Given ongoing environmental challenges and persistent threats against activists, it is easy to be pessimistic. What gives you hope?

Speaking with the ASF award winners like Paul Pavol and Diana Rios gives me hope whenever I start thinking pessimistically about their plight. These are people who love their land and love their home, and they won’t stop fighting until they know that both are safe. The public’s awareness and support of environmental defenders is growing. It is a dark time for defenders, yes, but if we continue to support them, I think we can make a real change.

I also think that if environmental defenders become the Rosa Parks’ and the Caesar Chavezes of the environmental movement, the movement will gain unprecedented traction, particularly given that we continue to have the hottest months on record, and volatile weather patterns are increasing the frequency and ferocity of natural disasters.

How can the general public help?

Read about environmental defenders. Learn about what’s going on across South America and Africa and Asia and Melanesia. Google “Dakota Access Pipeline” and learn about the American environmental defenders protecting their ancestral land. Talk about these issues socially, at work or at home. Teachers: Please teach your students about environmental defenders! It doesn’t matter if you teach history, global affairs, or science. There is a way to mention environmental defenders in nearly every elementary school classroom. And for those in the civil society and philanthropy communities: Read about how to change the conversation around the environmental movement to focus on environmental defenders. Visit the places around the world in which extractive industries are destroying peoples’ land. Educate. Disseminate. Advocate.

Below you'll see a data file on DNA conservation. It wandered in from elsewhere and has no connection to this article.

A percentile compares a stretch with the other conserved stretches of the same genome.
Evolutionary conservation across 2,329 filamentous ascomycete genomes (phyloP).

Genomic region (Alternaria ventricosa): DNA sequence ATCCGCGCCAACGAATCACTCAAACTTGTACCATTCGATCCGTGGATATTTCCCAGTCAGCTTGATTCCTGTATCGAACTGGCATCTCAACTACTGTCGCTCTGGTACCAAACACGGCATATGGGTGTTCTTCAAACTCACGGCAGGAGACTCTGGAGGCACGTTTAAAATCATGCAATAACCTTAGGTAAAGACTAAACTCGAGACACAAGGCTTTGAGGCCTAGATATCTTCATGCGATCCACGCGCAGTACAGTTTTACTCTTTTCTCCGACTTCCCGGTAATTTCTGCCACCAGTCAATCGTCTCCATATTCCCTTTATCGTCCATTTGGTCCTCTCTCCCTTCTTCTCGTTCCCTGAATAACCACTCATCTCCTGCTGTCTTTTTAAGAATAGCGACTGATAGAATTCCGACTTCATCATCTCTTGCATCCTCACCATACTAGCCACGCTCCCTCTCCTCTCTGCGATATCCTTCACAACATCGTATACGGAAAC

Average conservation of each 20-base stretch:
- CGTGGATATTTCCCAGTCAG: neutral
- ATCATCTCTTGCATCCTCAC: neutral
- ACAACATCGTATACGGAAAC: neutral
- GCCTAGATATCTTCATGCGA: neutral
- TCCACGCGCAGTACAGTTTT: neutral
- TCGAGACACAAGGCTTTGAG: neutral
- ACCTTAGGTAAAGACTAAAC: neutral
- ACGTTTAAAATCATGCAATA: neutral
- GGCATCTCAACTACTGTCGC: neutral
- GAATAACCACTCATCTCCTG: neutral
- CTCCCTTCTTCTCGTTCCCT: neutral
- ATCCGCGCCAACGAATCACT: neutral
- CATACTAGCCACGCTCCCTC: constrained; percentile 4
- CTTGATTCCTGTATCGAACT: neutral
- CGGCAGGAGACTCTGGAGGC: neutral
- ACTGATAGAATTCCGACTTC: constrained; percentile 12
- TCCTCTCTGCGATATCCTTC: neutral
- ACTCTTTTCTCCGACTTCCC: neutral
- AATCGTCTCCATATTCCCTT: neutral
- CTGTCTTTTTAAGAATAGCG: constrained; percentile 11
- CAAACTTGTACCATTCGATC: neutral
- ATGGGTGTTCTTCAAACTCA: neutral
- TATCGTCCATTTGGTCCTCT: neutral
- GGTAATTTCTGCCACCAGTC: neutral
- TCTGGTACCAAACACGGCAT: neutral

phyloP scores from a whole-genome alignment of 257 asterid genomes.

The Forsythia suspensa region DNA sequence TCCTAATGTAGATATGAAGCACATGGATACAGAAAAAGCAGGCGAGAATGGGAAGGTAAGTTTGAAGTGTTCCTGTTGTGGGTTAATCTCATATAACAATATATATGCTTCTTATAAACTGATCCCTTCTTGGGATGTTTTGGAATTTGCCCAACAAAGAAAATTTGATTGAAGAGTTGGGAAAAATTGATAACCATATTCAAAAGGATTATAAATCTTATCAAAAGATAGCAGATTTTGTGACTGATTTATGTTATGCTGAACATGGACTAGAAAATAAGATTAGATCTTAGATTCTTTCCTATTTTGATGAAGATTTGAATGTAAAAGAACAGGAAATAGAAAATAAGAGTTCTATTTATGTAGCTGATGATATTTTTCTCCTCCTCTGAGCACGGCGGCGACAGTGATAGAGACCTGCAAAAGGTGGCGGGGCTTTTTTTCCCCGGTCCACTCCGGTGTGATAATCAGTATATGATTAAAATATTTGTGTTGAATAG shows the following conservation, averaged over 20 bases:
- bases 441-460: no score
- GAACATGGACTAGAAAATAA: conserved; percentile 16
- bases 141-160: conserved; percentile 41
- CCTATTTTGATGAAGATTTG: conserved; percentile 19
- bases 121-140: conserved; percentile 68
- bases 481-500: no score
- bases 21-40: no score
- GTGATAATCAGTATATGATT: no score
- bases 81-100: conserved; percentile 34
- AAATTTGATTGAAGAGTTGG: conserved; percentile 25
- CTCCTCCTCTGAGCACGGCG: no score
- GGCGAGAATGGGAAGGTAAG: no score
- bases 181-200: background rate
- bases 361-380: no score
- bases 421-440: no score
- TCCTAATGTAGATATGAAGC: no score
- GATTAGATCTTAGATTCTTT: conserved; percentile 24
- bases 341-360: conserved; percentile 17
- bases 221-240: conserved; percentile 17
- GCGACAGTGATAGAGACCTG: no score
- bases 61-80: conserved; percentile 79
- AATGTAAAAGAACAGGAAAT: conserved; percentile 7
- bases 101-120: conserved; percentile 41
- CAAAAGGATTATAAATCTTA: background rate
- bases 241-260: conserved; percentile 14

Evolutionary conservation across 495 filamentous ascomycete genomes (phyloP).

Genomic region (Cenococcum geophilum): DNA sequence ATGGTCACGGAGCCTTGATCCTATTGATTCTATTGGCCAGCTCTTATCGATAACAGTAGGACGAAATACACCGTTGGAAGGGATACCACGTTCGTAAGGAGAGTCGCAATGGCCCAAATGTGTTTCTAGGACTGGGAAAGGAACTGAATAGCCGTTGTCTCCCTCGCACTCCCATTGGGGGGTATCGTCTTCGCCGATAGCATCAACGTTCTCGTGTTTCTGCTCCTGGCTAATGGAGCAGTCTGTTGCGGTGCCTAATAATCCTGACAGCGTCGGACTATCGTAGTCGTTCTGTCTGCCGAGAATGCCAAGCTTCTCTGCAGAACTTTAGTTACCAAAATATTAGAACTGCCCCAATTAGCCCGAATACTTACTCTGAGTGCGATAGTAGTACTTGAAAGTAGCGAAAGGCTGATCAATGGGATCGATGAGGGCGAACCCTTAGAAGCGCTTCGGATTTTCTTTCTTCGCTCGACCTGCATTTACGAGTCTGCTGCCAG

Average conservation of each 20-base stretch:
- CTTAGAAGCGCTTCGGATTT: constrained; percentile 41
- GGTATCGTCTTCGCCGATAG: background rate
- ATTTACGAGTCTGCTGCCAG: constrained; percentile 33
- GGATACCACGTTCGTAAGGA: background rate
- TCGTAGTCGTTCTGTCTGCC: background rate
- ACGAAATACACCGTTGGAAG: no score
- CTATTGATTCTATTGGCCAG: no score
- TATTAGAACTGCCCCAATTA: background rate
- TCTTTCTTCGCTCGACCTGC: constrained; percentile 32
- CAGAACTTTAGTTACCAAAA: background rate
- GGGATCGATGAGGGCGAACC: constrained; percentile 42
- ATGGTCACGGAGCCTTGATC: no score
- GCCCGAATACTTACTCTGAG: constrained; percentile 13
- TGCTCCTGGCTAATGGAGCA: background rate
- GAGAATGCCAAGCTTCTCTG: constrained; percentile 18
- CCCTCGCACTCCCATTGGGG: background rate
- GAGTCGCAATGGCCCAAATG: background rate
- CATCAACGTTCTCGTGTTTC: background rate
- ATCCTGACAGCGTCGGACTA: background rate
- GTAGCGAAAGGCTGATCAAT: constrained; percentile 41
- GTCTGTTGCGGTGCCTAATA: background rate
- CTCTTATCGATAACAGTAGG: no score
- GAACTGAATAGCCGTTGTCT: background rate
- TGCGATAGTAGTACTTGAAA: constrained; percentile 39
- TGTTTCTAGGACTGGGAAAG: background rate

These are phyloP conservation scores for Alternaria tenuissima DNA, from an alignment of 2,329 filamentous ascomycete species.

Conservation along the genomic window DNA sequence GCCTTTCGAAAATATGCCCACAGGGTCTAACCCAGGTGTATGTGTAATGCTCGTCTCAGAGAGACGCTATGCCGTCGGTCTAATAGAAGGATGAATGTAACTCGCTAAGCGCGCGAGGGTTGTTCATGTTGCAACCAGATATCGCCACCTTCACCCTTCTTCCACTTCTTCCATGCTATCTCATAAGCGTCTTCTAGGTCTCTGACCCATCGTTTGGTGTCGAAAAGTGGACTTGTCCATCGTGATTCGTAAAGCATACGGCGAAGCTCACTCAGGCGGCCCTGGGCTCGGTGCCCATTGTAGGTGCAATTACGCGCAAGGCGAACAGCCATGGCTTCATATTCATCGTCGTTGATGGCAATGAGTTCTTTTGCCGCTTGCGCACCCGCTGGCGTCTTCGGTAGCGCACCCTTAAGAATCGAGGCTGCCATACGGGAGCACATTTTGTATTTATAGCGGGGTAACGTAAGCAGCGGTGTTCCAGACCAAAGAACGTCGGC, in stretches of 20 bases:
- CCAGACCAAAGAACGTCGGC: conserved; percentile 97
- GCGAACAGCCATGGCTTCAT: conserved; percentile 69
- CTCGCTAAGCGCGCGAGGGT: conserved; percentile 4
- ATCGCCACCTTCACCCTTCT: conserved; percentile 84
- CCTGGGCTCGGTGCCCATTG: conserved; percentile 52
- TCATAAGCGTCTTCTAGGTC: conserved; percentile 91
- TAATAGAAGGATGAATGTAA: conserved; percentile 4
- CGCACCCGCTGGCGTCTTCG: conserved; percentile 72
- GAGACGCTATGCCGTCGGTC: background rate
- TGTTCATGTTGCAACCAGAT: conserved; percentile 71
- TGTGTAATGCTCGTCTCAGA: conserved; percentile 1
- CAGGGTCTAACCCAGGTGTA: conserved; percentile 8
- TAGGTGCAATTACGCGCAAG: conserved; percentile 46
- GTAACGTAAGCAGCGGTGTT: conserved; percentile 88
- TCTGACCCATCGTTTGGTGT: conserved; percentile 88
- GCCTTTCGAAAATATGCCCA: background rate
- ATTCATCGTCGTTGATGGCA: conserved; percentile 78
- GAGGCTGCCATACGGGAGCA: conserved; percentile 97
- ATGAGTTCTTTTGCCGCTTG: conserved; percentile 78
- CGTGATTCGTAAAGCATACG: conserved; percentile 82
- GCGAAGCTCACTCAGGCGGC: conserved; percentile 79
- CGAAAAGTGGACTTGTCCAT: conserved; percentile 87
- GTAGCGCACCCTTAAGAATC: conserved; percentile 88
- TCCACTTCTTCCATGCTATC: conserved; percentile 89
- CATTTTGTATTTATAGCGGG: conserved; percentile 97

This story originally appeared at the website of global conservation news service Get updates on their stories delivered to your inbox, or follow @Mongabay on Facebook, Instagram, or Twitter.